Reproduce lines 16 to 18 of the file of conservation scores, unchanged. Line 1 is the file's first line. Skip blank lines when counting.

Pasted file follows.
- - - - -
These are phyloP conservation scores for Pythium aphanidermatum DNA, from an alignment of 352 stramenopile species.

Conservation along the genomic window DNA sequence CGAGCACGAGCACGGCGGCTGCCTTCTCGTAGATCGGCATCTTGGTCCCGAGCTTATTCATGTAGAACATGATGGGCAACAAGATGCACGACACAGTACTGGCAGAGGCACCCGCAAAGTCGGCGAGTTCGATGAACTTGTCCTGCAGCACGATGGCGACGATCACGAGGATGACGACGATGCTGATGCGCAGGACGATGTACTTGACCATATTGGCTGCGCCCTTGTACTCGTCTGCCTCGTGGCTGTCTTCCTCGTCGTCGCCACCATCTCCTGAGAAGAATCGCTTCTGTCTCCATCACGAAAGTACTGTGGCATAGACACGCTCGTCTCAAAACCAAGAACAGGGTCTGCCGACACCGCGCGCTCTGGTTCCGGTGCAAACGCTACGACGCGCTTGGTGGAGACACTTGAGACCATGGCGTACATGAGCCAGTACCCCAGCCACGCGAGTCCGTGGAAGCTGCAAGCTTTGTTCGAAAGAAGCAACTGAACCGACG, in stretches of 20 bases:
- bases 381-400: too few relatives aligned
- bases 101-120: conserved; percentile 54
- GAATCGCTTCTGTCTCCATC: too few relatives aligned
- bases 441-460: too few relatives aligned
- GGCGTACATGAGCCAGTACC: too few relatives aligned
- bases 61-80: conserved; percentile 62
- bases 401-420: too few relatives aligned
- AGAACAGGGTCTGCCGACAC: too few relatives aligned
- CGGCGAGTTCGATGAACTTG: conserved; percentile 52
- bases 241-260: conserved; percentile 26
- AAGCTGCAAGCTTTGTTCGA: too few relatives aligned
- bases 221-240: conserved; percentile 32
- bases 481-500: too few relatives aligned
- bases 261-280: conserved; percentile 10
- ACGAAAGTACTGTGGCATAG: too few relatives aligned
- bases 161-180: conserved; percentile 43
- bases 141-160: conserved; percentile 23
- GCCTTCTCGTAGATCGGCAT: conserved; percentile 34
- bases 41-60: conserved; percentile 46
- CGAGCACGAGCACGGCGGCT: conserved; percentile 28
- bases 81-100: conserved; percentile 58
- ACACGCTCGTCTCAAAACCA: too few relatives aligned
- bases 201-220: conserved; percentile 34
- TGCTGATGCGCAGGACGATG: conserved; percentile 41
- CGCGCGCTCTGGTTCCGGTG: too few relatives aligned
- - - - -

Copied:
- bases 261-280: conserved; percentile 10
- ACGAAAGTACTGTGGCATAG: too few relatives aligned
- bases 161-180: conserved; percentile 43